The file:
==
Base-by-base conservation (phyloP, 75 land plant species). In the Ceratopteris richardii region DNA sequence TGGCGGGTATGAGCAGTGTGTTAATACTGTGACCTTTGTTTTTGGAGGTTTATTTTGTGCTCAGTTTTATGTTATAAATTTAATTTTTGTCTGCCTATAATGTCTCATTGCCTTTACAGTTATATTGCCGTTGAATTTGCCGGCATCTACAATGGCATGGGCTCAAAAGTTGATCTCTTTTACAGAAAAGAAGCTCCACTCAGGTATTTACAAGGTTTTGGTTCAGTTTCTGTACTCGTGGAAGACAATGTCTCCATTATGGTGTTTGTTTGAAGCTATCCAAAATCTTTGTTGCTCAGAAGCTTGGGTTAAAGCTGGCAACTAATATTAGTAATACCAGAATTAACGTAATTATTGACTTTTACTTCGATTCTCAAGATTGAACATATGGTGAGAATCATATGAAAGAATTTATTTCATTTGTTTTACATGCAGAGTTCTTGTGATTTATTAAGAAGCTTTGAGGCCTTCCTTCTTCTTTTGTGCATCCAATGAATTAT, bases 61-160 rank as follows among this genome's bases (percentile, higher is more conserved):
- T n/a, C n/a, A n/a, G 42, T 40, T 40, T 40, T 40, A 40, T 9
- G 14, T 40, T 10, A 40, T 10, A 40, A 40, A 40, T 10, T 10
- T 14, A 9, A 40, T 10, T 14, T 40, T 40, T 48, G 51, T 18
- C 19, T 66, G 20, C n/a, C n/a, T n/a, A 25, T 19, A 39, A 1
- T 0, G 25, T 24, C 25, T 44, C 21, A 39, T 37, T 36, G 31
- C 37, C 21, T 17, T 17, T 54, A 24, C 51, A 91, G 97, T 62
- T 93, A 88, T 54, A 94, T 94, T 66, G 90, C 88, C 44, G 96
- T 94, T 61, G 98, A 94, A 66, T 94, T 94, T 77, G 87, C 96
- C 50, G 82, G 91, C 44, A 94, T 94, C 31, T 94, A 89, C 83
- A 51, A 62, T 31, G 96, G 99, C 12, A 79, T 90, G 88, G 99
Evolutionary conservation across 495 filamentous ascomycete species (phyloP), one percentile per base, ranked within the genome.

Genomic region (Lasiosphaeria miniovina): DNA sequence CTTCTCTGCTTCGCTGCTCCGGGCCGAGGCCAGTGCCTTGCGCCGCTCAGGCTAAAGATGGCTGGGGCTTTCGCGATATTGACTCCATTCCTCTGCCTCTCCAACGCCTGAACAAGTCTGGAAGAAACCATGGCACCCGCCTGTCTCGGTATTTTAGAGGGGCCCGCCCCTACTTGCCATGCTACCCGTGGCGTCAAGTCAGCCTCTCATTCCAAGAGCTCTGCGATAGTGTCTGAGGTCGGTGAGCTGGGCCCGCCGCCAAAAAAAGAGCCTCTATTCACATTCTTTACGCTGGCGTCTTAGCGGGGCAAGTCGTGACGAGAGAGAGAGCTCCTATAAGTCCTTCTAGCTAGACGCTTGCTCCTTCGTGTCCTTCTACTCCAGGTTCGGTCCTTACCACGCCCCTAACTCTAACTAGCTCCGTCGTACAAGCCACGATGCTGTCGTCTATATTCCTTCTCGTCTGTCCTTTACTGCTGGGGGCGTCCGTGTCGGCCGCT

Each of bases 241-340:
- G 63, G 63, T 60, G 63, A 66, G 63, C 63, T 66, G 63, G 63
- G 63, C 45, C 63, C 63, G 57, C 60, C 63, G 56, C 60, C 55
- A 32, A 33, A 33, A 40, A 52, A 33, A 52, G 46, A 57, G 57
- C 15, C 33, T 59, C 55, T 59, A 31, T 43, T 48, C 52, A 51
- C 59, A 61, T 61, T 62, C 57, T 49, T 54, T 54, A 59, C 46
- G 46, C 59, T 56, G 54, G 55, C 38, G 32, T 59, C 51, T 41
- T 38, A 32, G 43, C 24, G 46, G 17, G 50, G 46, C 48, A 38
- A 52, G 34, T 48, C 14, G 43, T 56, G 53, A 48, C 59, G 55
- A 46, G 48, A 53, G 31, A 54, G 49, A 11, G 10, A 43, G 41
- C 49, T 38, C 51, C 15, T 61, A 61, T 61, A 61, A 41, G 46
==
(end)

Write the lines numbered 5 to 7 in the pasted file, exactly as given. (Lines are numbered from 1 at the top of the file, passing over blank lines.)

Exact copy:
- C 19, T 66, G 20, C n/a, C n/a, T n/a, A 25, T 19, A 39, A 1
- T 0, G 25, T 24, C 25, T 44, C 21, A 39, T 37, T 36, G 31
- C 37, C 21, T 17, T 17, T 54, A 24, C 51, A 91, G 97, T 62